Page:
Stock Market Today: Persistent Inflation Gut-Punches Tech Stocks

The highest jump for consumer prices in 30-plus years stole headlines Wednesday, but evidence of persistent inflation was the real worry for markets.

A $100 bill on fire
(Image credit: Getty Images)

Stock-market bears got a bit more aggressive Wednesday after a worrisome October inflation report revealed relentlessly rising prices, triggering a spike in bond yields.

The Bureau of Labor Statistics said October's headline consumer price index (CPI) jumped 6.2% over last year's depressed levels – the swiftest such move since 1990 – but more importantly, at a higher-than-expected 0.9% month-over-month, which was its quickest pace since 2008.

Particularly worrisome were signs that climbing consumer costs couldn't just be chalked up to temporary causes such as supply-chain woes.

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"The details within the report signaled strengthening persistent pressures, though transitory forces also picked up," says BofA Securities. "[Rent equivalents] and rent inflation were a big focus for this month: They printed a 0.4%+ MoM clip for a second time, providing additional confirmation of a reset to a higher trend."

BofA notes that rents are the biggest cyclical driver of inflation and "therefore the most crucial component to monitor for persistent price pressures."

However, some – including Rick Rieder, BlackRock's chief investment officer of global fixed income – remain slightly more optimistic that most of the currently inflationary pressures are temporary.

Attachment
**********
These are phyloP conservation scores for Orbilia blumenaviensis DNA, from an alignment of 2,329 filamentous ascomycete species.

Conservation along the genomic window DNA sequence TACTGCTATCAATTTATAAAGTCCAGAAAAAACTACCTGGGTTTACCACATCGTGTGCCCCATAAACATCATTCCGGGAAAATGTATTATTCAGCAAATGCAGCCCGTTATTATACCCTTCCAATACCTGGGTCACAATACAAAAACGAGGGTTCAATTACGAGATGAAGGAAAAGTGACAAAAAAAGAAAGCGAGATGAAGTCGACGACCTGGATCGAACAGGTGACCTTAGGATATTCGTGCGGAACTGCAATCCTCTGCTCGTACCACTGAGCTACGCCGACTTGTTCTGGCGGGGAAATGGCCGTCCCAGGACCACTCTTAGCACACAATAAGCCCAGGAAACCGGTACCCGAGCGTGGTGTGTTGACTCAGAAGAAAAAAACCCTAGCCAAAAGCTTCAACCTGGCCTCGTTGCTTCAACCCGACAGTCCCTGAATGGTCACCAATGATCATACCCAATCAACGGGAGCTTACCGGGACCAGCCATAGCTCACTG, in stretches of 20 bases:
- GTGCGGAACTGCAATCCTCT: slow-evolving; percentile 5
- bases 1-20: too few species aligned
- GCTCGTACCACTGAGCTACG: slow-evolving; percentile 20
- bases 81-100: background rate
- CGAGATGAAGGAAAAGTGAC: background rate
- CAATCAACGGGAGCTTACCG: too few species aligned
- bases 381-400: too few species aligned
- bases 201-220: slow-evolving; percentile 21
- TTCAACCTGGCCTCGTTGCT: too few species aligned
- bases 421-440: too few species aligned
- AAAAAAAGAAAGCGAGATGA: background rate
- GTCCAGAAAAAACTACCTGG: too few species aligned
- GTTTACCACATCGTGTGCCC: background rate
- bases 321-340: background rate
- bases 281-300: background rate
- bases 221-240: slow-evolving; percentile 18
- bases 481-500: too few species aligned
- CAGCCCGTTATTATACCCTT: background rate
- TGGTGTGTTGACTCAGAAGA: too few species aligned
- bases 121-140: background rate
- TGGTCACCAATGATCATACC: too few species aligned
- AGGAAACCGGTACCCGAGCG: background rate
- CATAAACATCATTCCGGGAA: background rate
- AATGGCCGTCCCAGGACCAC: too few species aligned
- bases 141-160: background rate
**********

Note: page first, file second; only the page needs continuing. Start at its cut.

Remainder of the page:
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"It is likely that in time pandemic distortions and extreme base effects will ease, pulling aggregate prices back toward a 2% rate of growth and allowing quantities to continue expanding once supply pressures alleviate," says Rieder, though he concedes "this will take time."

Bond yields immediately responded, jumping roughly 10 basis points to as high as 1.592%. (A basis point is one one-hundredth of a percentage point.) That weighed heaviest on technology and tech-related shares, where higher interest rates can sharply dig into future growth.

"FAANGs" such as Amazon.com (AMZN (opens in new tab), -2.6%) and Google parent Alphabet (GOOGL (opens in new tab), -2.0%) struggled, and red-hot semiconductor shares including Advanced Micro Devices (AMD (opens in new tab), -6.1%) and Nvidia (NVDA (opens in new tab), -3.9%) were put on ice.

The result? The Nasdaq Composite retreated by 1.7% to 15,622, while the S&P 500 (-0.8% to 4,646) and the Dow Jones Industrial Average (-0.7% to 36,079) sustained somewhat lesser declines.

And a reminder: the stock market is open for Veterans Day.

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(Image credit: YCharts)

Other news in the stock market today:

  • The small-cap Russell 2000 declined 1.6% to 2,389.
  • U.S. crude futures slumped 3.3% to settle at $81.34 per barrel, snapping their three-day winning streak.
  • Gold futures gained 1.0% to finish at $1,848.30 an ounce.
  • The CBOE Volatility Index (VIX) popped 5.7% to 18.79.
  • Bitcoin made another run higher Wednesday, flirting with the $69,000 level today before being repelled. As of the afternoon, the cryptocurrency was off 2.5% from yesterday's prices to $65,622.00. (Bitcoin trades 24 hours a day; prices reported here are as of 4 p.m. each trading day.)